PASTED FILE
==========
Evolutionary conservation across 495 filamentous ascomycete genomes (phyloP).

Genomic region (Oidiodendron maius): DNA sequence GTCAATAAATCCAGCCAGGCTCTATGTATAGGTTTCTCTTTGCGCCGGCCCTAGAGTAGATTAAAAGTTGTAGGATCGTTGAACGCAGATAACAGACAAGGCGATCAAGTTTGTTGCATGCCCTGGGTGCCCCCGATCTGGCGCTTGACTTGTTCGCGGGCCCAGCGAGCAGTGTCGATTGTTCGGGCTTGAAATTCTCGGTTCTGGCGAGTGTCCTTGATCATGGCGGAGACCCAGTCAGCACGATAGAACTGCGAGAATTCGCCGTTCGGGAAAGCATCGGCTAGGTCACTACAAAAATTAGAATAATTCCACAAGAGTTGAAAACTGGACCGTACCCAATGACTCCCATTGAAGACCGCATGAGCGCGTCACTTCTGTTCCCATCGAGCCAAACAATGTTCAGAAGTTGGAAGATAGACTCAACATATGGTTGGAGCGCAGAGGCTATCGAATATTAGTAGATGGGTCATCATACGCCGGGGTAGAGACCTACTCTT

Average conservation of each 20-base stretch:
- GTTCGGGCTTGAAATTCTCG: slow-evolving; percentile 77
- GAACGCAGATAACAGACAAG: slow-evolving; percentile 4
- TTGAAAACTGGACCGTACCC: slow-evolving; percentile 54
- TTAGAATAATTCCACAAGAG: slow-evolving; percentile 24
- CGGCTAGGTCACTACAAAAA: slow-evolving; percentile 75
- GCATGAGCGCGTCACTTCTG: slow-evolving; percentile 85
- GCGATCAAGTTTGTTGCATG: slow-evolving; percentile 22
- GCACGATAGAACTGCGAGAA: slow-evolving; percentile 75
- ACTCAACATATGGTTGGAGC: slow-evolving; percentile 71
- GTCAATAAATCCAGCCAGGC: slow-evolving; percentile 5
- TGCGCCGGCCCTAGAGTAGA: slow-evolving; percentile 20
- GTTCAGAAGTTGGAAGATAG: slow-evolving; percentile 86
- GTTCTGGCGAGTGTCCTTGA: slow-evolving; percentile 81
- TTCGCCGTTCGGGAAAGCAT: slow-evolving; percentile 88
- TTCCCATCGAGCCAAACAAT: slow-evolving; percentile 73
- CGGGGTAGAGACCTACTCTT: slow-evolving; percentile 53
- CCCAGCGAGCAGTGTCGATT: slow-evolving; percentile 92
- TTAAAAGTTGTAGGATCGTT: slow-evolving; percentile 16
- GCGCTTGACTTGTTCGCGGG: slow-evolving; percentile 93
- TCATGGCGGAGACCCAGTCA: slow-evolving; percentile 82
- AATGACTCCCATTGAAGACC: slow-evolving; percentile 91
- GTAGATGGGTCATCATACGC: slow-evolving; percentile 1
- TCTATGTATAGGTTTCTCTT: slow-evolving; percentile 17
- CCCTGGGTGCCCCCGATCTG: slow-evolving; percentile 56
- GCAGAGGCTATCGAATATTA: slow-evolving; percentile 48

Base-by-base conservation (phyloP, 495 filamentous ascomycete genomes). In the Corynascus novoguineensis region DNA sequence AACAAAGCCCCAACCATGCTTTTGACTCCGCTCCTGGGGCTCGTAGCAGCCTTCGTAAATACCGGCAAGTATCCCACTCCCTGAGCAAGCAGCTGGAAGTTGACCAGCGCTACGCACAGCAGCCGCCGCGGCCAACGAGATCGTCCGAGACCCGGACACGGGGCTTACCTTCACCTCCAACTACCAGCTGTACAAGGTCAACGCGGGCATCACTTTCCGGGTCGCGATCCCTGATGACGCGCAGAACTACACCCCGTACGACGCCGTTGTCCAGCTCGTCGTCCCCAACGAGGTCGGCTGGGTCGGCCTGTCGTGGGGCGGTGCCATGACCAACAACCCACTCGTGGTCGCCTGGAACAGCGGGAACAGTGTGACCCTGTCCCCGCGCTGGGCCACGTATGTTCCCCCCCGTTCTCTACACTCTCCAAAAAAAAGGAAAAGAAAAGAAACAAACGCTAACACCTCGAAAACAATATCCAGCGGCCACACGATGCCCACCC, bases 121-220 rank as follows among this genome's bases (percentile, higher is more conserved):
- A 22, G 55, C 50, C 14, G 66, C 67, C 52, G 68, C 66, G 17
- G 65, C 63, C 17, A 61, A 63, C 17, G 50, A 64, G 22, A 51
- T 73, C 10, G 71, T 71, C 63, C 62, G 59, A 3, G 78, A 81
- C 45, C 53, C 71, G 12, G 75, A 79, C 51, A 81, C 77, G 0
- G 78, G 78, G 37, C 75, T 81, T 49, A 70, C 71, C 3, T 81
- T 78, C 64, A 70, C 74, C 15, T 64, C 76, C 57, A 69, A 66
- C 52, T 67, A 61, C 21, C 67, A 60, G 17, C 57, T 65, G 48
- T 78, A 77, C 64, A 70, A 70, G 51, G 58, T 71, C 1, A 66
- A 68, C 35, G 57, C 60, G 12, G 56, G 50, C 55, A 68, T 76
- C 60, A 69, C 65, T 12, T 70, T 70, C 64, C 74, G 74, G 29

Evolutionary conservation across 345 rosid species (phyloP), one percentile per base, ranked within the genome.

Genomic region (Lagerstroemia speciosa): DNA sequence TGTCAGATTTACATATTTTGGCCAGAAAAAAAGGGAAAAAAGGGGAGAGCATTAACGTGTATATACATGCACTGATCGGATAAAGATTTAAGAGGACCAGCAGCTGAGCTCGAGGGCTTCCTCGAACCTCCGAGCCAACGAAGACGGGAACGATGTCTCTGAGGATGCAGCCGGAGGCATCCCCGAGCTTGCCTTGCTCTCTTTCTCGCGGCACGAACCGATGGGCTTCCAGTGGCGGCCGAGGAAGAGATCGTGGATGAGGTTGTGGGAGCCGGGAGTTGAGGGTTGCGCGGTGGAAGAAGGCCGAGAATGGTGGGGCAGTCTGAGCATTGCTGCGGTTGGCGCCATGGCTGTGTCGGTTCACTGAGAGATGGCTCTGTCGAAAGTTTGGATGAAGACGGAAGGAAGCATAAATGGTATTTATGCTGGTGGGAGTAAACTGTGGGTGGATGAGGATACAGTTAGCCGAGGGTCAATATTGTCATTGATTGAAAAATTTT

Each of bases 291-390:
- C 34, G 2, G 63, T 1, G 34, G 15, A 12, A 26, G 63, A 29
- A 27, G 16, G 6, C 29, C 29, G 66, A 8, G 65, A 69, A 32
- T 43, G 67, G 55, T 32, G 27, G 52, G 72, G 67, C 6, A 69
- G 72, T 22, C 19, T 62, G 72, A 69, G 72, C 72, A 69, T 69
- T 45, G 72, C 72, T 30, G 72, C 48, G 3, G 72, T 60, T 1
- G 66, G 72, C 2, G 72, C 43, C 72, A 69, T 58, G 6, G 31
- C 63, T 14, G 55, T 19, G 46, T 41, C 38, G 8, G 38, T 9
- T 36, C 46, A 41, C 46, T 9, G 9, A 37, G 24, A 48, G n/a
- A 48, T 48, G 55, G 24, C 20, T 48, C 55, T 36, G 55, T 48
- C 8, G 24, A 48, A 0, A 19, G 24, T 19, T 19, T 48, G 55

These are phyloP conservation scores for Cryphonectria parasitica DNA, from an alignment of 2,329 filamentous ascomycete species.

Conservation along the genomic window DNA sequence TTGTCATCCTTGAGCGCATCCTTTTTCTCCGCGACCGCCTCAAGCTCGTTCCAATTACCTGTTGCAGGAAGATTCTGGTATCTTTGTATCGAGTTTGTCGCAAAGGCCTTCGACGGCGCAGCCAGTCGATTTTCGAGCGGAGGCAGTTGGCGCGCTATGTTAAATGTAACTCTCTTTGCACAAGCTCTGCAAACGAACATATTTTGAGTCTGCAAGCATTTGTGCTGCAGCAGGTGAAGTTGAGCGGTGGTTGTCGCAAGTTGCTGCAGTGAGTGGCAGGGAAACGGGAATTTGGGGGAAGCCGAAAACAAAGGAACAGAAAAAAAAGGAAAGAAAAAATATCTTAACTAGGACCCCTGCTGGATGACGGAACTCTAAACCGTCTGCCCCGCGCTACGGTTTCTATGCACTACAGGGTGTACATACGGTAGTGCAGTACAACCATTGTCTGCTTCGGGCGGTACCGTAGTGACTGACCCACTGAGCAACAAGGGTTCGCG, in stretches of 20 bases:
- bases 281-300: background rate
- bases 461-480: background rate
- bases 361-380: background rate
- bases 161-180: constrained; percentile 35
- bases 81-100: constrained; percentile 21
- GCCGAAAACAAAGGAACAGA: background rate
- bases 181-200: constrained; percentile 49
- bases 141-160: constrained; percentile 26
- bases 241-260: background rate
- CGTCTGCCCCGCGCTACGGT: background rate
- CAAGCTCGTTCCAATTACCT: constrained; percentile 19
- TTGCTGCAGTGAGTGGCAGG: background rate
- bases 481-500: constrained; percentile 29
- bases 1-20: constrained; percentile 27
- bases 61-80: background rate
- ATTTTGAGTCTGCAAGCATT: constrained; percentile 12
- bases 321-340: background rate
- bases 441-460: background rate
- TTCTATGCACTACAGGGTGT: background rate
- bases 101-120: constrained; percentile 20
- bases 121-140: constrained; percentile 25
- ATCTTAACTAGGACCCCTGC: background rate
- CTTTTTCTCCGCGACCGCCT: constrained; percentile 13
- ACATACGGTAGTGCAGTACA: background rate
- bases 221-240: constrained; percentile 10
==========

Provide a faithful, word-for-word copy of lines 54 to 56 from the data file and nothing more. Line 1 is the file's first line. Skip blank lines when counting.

Conservation along the genomic window DNA sequence TTGTCATCCTTGAGCGCATCCTTTTTCTCCGCGACCGCCTCAAGCTCGTTCCAATTACCTGTTGCAGGAAGATTCTGGTATCTTTGTATCGAGTTTGTCGCAAAGGCCTTCGACGGCGCAGCCAGTCGATTTTCGAGCGGAGGCAGTTGGCGCGCTATGTTAAATGTAACTCTCTTTGCACAAGCTCTGCAAACGAACATATTTTGAGTCTGCAAGCATTTGTGCTGCAGCAGGTGAAGTTGAGCGGTGGTTGTCGCAAGTTGCTGCAGTGAGTGGCAGGGAAACGGGAATTTGGGGGAAGCCGAAAACAAAGGAACAGAAAAAAAAGGAAAGAAAAAATATCTTAACTAGGACCCCTGCTGGATGACGGAACTCTAAACCGTCTGCCCCGCGCTACGGTTTCTATGCACTACAGGGTGTACATACGGTAGTGCAGTACAACCATTGTCTGCTTCGGGCGGTACCGTAGTGACTGACCCACTGAGCAACAAGGGTTCGCG, in stretches of 20 bases:
- bases 281-300: background rate
- bases 461-480: background rate